(Editor’s note: A Memorial Service for Jean Benson will be held today, Friday, Dec. 13 at 3 p.m. at Sacred Heart Church, 43775 Deep Canyon Road in Palm Desert. Reception to follow. Her former colleagues and friends, Jim Ferguson and Buford Crites wrote the following to coincide with her service.)

It is difficult for us to look at Palm Desert and not think of Jean Benson. Most aspects of what makes this City unique can be traced back to her hand. In 1973, Jean worked hard to promote cityhood and was appointed to serve on the very first Palm Desert City Council, and but for one brief hiatus, has served on every city council since then until 2014. This column is not meant to be an obituary nor a eulogy, but rather our simple attempt to share our memories of a beautiful person with those who may not have known her or remembered this incredible woman.

Much has, and will be written about Jean’s biographical data — her years in the military as a Navy WAVE, being a single mother and a career woman, her involvement in travel, becoming one of the first women in local elected office and her many terms as Mayor of City of Palm Desert. Still more will be written about what Jean did during this time: Her insistence on day care at the city’s housing developments, universities, schools and major businesses; her adamant support of travel and tourism (e.g., the establishment of the Convention and Visitors Authority, the Palm Springs international Airport Commission and the El Paseo Business Improvement District). Her devotion to animals
was shown by the founding of the Coachella Valley Animal Campus and her support of the Friends of the Desert Mountains, her support of the arts and in particular her admirable support of the McCallum Theatre.

All of these laudable things deserve commemoration by those who would chronicle the development of the Coachella valley. However, of particular note for this column is who Jean was as opposed to what she did.

First and foremost, Jean was honest. There was no distinction between Jean personally, professionals or politically. Although she wore many hats, she always conducted herself with the utmost candor and sincere forthrightness. She had very little time for obfuscation but still tolerated people with admirable grace.

Jean was even tempered. Buford once witnessed her leave the dais when a crucial vote had gone against Jean’s point of view. She knew she might cast one of her next votes out of spite or the attempt to get even. So rather than do that, she left the building.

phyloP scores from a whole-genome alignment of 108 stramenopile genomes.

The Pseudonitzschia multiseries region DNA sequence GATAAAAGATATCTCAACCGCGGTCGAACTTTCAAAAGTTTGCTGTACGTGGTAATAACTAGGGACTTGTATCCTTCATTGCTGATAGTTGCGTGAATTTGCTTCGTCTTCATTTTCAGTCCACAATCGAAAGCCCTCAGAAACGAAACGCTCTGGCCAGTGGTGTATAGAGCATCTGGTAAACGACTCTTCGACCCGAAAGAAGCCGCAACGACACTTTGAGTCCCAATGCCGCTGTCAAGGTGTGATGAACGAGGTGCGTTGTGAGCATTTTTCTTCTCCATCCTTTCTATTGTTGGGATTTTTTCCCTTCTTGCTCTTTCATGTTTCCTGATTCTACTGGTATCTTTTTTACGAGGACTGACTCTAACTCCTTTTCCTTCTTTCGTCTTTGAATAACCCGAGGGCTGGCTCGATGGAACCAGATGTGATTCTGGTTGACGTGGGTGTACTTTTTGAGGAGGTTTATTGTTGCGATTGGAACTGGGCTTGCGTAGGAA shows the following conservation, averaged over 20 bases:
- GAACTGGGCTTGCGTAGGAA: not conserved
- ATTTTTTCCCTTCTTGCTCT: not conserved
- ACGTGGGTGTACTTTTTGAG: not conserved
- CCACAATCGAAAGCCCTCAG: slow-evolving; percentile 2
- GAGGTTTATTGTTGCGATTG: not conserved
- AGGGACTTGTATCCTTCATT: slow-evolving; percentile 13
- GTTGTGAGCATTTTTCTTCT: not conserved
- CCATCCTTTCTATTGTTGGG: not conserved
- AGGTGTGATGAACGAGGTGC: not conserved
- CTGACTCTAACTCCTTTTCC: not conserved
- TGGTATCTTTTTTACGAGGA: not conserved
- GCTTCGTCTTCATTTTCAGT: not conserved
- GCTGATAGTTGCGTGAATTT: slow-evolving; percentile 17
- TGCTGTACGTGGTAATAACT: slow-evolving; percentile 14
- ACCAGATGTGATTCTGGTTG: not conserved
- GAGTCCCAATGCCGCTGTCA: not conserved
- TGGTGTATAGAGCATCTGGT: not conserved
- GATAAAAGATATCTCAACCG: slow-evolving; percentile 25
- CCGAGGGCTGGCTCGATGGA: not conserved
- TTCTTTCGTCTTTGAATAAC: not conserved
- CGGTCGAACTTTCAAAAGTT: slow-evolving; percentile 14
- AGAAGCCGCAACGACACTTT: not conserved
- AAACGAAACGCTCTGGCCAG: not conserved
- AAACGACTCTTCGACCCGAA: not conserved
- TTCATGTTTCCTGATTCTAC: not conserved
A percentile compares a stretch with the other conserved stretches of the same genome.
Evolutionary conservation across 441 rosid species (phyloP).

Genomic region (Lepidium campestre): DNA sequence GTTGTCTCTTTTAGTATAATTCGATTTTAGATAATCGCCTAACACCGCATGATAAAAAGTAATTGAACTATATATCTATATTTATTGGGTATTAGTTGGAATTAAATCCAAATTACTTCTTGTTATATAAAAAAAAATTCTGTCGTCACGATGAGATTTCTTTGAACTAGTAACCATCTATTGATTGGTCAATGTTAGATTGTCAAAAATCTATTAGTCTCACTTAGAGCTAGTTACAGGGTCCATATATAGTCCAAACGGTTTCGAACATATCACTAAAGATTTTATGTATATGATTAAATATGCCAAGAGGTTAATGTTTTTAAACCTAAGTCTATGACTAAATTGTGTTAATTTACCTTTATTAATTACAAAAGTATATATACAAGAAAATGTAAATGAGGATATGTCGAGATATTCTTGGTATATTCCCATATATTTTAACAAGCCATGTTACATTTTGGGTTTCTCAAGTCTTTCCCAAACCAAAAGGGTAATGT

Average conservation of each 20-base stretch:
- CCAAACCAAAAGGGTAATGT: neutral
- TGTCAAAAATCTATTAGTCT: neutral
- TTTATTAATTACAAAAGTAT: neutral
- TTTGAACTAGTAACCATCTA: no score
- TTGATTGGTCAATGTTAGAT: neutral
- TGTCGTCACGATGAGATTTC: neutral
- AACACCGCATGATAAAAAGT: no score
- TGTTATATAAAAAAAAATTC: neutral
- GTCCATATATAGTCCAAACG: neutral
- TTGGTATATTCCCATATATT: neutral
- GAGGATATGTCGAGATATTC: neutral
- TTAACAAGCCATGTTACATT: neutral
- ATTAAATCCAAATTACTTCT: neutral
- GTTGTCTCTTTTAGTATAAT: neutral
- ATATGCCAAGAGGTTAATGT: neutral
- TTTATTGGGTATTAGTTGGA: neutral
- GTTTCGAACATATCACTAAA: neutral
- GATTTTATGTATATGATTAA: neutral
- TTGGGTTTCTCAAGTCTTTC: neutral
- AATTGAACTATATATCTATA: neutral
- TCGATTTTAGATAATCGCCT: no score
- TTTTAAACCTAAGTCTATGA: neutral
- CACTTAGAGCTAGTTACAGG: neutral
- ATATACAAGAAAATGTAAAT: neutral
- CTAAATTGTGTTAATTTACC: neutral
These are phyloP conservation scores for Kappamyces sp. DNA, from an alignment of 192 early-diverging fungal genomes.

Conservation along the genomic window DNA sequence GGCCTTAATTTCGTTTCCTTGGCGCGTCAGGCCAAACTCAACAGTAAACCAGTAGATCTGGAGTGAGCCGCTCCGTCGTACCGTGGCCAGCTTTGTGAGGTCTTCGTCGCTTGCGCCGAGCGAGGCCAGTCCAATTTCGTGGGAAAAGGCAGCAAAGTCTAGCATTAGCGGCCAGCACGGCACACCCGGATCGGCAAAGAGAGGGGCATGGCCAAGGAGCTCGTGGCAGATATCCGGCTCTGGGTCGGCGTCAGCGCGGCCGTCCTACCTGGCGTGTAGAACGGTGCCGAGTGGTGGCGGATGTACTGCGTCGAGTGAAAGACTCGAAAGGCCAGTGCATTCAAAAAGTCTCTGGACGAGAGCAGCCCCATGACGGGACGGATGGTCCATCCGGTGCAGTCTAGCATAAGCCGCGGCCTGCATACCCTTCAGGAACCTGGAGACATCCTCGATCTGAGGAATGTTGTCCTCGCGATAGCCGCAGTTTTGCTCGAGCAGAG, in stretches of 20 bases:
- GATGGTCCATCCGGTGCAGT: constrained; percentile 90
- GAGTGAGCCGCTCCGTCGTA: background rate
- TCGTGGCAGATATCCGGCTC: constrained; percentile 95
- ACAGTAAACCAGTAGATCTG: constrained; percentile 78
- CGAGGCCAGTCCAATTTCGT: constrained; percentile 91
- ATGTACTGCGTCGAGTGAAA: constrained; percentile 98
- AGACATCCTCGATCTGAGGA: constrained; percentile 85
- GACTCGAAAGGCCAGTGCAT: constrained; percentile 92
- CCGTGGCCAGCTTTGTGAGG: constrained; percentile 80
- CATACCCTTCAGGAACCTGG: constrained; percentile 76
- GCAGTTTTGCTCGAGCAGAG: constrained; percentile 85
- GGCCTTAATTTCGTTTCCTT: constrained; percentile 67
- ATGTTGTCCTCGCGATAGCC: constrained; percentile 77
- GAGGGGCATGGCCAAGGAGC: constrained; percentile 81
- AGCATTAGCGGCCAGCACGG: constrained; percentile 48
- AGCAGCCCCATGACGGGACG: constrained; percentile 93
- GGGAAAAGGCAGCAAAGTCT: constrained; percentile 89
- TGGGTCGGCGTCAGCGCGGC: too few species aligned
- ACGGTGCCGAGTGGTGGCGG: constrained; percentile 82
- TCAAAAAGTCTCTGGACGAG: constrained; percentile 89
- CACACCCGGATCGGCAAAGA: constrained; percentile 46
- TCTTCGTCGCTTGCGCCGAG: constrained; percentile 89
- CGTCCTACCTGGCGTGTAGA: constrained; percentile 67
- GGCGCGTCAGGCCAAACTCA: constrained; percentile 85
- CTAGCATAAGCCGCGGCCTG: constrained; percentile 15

Jean did not believe you make points by talking louder or faster than other people, and she certainly never attacked anyone personally, although she was approached in this way on more than one occasion.

Jean was caring. She always, always, always looked out for those who were at a disadvantage in caring for themselves. Whether it was her tireless devotion to the City’s low- and moderate-income housing participants, her diligent attention and concern for all animals (wild and domesticated), or her love of children and support for our clean environment, Jean was an abundance of compassion and soul. Jean always gave of herself to others: Her time, attention, resources and honest-to-goodness care and concern for the welfare of her fellow citizens. When Jim first ran for office, his estranged father took ill and he had to go visit him, thus missing a local candidates’ debate. Although Jim was technically running against her in an at-large election, Jean handed out his brochures and urged others to vote for him, even at her own peril!

Jean was a peacemaker. Jean could always find a way to bring people together. As one example, when the city was at odds with the university system in the siting of both campuses in Palm Desert, Jean played a pivotal role in the final approaches necessary to make these campuses a reality. Jean always found the best in others. Whether it was her own council, staff, or other folks in the valley, she always looked for their better side.

Simply put, Jean loved people. She would take great joy in participating in the City’s Golf Cart Parade and would always invite Jim and his children to ride with her and take part in celebrating all the elements that make Palm Desert such a wonderful place — a place where government demonstrated moral values that went beyond bricks and mortar, sales and property tax, roads and golf courses.

If all of this sounds like the beatitudes for public office holders, it is — for one person: Jean Benson. If Palm Desert is a diamond, Jean surely is the crown jewel. Government could use more people like Jean Benson. And so, we miss her terribly.

Photo caption above, left to right, Bob Spiegel, Jim Ferguson, Jean Benson, Dick Kelly, and Buford Crites.

Image Sources

  • Palm Desert City Council: Facebook